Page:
TBT - "The Trouble with Expats and Crazy Steve."

Taking up residency in a foreign country can be challenging and exhilarating, and often frustrating, just like any learning experience. Tourists never get the opportunity to truly understand other places and cultures like an expat can. But expats that insulate themselves in expat communities often miss out on what total immersion into a different culture can mean. At the other end of the spectrum you have expats that 'go native' - which can be either a good thing or a bad thing. I have had the good fortune to experience and benefited from all the above in several countries.

My experiences as an expat In Honduras during the '70s was interesting - for the most part because I was totally dependent on my economic efforts there and the relationships I had with others in that country to survive. My businesses made it possible to interact with all classes of people in the native society, and every kind of expat (from many different countries) in Honduras. For some expats like me - everyday life in a foreign country is a grand adventure. There is little incentive or time for TV, or watching sports, or any other forms of vicarious entertainment - your participation in everyday life was entertainment enough!

When I was living in San Pedro Sula (rather peaceful place then - now the 'murder capital of the world') I was familiar with many of the expats in that community. Some had 'jobs', working for the big international banana or tobacco companies, and some were entrepreneurs like myself - and everyone liked to have a rowdy time in a town that had a young population with a 8 to 1 ratio of women to men!!! I remember going to wild parties in the company compounds for the American expats during the summers when the expat managers would send their wives and kids back to the States for vacation - "and when the cat is away" . . . . .

But perhaps the most unforgettable character I met in San Pedro Sula during the '70's was Steve Buinning. Steve was a very intelligent and witty individual who in spite of his disability (his legs had been crippled by polio) managed to do very well in everything he attempted. He always had interesting visitors in his home and they came from everywhere in the country - and the world. It was in Steve's home where I first met Charlie MacGowan, who at that time was doing some exotic animal export biz with Steve. After Hurricane Fifi I joined up with Charlie at the local zoo and wild animal export operation in Calpulas.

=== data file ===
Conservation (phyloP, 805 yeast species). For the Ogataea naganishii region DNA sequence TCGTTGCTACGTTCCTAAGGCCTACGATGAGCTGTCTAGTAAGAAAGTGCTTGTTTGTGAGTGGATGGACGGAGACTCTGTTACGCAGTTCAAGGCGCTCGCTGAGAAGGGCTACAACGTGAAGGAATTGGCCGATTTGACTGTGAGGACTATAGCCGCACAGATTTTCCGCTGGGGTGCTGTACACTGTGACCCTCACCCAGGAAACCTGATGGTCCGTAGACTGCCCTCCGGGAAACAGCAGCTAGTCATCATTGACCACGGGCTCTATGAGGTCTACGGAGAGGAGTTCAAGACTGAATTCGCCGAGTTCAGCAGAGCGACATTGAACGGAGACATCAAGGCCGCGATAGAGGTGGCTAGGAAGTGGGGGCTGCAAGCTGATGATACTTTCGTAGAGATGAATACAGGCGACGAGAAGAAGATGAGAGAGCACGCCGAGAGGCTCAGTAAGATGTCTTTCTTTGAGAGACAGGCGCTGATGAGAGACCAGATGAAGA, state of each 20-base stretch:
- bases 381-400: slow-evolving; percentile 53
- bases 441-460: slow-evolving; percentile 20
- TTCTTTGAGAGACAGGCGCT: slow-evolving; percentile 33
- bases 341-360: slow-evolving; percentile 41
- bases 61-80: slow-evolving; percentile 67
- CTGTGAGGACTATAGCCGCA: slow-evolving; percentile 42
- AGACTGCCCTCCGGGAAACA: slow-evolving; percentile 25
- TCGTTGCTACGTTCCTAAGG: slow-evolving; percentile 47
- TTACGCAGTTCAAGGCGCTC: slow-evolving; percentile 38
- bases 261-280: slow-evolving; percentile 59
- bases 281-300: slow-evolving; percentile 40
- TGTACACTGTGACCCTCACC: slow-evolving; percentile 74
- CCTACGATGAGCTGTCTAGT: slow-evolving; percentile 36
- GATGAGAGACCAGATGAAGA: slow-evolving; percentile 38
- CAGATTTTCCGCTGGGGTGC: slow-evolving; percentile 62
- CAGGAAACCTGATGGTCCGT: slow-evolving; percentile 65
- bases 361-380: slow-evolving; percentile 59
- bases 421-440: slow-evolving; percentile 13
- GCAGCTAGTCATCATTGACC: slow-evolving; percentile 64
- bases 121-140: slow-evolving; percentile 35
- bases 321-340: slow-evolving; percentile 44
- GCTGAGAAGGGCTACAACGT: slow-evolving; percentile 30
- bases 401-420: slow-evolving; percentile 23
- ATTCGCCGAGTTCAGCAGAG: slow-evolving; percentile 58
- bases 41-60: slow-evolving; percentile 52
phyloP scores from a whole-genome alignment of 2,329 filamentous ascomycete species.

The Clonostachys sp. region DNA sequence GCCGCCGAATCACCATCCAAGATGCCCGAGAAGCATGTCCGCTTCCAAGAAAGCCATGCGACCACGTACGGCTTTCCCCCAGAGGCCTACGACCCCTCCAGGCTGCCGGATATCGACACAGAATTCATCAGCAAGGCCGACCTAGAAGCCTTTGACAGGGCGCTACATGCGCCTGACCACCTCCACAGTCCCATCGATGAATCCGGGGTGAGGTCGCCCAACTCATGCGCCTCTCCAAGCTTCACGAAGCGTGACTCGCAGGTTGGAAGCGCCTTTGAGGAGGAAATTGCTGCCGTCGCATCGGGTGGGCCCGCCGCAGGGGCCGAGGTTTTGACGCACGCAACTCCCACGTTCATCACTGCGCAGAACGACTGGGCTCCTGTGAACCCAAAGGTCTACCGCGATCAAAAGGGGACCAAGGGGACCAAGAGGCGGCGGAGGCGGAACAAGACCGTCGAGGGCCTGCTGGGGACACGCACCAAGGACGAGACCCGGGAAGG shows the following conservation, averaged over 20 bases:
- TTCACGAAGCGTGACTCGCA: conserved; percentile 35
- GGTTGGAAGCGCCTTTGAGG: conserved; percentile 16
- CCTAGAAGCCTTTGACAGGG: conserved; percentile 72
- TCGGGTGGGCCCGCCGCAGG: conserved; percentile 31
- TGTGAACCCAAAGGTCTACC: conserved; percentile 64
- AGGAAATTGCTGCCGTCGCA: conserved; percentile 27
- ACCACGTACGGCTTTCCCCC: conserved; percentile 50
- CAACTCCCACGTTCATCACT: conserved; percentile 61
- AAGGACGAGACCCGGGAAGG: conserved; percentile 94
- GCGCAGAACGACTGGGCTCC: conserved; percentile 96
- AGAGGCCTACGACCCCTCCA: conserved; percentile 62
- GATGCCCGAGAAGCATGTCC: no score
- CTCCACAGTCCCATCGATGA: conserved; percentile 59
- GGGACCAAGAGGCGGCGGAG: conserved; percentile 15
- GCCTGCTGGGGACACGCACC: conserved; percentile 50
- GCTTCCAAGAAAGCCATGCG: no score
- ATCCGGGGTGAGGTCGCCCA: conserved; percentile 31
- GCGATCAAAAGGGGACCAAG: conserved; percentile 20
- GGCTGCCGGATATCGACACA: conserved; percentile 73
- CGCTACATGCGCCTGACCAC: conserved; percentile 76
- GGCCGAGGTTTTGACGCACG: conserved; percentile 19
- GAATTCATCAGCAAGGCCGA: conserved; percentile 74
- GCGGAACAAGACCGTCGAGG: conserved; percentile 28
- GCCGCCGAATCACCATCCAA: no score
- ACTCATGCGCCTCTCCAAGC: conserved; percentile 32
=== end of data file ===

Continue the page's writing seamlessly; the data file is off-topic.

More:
Most of the expats on the north coast of Honduras knew Steve - and called him 'Crazy Steve' because there seemed to be no limit to what he would not try. He could walk awkwardly with his legs in braces and using his aluminum forearm crutches. But for driving - he had a Land Rover with slings attached below the dash on the driver's side that allowed him to hang sticks to use on the brake, clutch and gas peddles!

One afternoon we drove to a nearby store for some cold beer. Steve positioned the jeep in the parking lot about thirty feet from the store entrance - where we had a clear view through the front windshield of the inside of the store. Honking the horn and holding up two fingers out the window - the girl inside could see who it was and we watched her pull two Salva Vidas out of the counter/cooler by the door to bring to us. After about 6 of these beers Steve said: "Watch this". The girl brought two more beers and Steve chugged his down in a heartbeat - then unzipped and filled the bottle back up! The girl had just returned to the store entrance and Steve was already calling her back - complaining that she had brought him a 'warm one'. We watched as she returned to the store, pulled a beer cap out of the receptacle for the caps and put it back on the urine filled bottle. She then returned the bottle to the cooler and brought Steve a fresh cold one.

Steve said: "I think we should go after this one". I concurred.